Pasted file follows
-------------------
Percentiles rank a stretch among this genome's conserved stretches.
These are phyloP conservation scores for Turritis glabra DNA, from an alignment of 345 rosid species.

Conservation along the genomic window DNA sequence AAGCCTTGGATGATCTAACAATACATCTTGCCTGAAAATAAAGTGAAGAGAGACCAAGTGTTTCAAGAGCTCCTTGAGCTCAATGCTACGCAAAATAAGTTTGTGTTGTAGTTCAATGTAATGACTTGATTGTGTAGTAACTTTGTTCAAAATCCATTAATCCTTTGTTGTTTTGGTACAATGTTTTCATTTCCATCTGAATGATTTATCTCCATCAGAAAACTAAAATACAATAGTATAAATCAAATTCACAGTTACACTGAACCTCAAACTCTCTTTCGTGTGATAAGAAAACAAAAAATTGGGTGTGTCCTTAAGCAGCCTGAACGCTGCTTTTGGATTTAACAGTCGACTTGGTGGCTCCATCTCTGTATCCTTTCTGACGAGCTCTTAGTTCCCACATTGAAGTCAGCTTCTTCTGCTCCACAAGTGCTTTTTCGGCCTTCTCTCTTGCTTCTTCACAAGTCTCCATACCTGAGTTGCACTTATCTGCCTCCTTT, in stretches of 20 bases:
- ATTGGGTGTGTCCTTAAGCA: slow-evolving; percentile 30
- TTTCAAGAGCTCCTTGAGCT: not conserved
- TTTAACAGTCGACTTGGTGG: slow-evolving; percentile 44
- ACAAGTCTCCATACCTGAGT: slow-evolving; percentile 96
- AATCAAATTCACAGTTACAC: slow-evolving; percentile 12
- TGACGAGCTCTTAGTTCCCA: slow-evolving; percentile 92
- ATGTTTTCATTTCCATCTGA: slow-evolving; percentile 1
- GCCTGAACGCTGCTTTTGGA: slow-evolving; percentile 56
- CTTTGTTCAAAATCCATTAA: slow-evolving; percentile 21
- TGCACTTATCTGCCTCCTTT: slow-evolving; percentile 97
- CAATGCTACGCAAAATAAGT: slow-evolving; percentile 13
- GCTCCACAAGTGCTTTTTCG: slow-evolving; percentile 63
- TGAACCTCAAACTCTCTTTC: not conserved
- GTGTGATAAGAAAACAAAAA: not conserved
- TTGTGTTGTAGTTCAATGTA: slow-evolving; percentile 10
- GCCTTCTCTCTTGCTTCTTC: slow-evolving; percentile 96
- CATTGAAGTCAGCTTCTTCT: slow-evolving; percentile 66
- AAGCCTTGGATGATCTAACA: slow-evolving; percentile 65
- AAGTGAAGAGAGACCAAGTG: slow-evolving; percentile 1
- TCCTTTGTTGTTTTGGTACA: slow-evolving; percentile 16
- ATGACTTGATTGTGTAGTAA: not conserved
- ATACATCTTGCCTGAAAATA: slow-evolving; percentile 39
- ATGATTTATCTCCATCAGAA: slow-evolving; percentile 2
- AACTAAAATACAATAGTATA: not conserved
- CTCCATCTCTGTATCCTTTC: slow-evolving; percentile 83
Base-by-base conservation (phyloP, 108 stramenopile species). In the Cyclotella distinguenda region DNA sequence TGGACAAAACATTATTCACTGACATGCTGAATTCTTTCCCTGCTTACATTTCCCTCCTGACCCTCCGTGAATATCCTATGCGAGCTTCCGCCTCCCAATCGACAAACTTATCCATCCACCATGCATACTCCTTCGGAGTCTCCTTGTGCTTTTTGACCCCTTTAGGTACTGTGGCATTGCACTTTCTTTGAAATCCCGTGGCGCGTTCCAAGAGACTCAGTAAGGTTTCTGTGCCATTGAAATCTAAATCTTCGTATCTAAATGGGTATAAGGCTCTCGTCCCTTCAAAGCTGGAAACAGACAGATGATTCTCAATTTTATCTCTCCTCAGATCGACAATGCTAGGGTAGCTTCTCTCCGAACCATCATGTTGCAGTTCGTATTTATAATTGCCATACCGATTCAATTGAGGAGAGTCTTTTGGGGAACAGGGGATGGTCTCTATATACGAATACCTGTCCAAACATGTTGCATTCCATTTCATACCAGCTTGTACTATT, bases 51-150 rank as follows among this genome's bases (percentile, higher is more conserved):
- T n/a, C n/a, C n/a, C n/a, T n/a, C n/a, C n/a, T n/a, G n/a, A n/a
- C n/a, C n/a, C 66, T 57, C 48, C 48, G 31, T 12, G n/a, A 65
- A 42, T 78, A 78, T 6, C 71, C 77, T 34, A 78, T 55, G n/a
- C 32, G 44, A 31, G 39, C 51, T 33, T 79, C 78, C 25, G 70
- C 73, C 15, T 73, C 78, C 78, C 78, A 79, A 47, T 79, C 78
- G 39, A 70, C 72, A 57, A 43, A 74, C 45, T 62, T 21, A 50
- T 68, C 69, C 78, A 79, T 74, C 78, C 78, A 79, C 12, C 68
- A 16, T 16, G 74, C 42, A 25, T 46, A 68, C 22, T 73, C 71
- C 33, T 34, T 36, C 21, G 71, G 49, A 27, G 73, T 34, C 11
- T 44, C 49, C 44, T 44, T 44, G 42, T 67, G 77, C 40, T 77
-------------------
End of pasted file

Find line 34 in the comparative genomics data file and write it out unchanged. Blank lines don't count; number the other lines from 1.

- C 73, C 15, T 73, C 78, C 78, C 78, A 79, A 47, T 79, C 78